Last week’s referendum in the UK could prove to be good for the real estate market in the United States, at least in the short term. Volatility in the stock market earlier this year resulted in liquidity being transferred into the real estate market.
Additionally, more land is being developed and credit conditions and lending have eased. There is also less likelihood of mortgage rate increases in the near future. Then there is the possible effect on the luxury real estate market in the US, as certainly brokers are hoping for an influx of investors looking to purchase high-end properties in this country.
Yahoo Finance highlights the fact that the Brexit vote took a heavy toll on British home builder shares and the super prime market in central London took a hit last year due to higher property transaction taxes. Luxury real estate brokers in the US are predicting that some overseas investors in central London will choose to sell their properties and reinvest the money in the United States. It’s been predicted that property transactions in the UK could decline by 5% annually over the next two years, with this percentage being higher in London. Major cities such as Los Angeles, Miami, Chicago, Boston and of course New York are expected to do very well with foreign buyers.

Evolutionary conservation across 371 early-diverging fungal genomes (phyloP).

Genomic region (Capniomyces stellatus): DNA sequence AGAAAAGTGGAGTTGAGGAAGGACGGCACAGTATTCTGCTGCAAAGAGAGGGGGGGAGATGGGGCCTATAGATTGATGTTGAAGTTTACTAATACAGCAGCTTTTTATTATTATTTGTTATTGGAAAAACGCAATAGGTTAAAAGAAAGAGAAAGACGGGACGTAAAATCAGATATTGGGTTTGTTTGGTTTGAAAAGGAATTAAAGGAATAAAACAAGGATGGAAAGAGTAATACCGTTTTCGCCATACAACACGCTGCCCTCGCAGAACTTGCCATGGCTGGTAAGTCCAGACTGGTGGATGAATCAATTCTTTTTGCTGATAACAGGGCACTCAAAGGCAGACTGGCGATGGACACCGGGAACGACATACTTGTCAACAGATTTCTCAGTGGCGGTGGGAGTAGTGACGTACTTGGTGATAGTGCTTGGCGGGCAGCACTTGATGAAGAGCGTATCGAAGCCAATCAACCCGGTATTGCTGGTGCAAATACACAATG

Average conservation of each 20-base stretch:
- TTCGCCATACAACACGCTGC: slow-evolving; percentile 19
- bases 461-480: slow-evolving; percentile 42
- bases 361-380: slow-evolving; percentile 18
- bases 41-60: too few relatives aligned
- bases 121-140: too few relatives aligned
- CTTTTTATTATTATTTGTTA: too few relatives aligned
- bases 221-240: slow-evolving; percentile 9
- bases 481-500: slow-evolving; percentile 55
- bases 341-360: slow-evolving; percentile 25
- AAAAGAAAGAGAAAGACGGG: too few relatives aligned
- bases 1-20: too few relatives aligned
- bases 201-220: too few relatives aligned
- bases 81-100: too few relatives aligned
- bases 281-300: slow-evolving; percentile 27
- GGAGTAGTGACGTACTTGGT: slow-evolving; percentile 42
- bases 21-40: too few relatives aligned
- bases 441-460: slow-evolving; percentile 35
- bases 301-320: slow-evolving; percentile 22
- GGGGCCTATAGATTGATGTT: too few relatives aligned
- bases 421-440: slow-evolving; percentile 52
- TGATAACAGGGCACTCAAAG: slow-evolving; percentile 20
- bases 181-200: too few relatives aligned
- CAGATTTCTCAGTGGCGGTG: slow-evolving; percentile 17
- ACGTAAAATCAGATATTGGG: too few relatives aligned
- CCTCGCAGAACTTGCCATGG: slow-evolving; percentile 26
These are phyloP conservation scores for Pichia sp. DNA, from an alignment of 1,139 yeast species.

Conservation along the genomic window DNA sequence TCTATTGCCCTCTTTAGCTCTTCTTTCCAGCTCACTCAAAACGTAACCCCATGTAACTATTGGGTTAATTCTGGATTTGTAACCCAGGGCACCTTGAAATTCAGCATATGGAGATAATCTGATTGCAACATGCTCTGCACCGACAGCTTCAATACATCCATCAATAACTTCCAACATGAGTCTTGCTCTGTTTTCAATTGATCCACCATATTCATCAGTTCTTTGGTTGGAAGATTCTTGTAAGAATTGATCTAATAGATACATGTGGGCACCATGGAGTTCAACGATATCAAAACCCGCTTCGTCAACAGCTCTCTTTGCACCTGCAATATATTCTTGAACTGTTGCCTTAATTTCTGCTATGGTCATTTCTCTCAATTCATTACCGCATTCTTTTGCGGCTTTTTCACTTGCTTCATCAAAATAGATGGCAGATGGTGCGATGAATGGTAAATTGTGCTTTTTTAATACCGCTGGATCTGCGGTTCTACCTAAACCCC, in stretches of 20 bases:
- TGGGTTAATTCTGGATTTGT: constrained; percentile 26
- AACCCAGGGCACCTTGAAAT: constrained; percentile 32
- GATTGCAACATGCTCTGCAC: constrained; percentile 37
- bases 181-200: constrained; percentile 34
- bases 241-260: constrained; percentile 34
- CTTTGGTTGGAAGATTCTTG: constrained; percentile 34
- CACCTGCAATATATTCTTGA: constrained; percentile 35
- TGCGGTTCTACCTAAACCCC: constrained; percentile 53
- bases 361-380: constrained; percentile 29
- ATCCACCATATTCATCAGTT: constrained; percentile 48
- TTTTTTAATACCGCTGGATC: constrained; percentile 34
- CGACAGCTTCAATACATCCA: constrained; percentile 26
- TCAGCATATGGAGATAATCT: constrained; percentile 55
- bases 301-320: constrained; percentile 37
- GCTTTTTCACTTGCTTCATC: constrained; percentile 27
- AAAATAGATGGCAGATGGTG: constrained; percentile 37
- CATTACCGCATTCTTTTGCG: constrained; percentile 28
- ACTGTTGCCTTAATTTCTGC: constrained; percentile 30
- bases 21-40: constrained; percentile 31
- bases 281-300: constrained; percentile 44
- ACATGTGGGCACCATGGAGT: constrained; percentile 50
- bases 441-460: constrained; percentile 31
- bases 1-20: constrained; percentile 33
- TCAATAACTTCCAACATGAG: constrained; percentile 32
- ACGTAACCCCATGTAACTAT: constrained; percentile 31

However, this influx of foreign money isn’t expected to come any time soon, particularly with the decline of the value of the British pound against the dollar. Another factor is the British export market, as currently 44% of exports go to the European Union, a figure that could considerably diminish as Britain gradually disentangles itself from the European Union and this could potentially affect the economy. In spite of this, experts do think that the luxury markets in the US will benefit, particularly in New York. But these benefits may be temporary as uncertainty in Europe may affect the US economy and of course the presidential elections are also a concern.
An article in builderonline.com thinks that in the longer term a possibility of a worsening recession in Europe will lead to lower domestic growth, particularly in exports and manufacturing as the dollar strengthens in comparison with the euro. There is also the possibility of other European countries wishing to have their own referendums and this could cause businesses and consumers in the US to rethink their spending, resulting in slower growth in the US economy.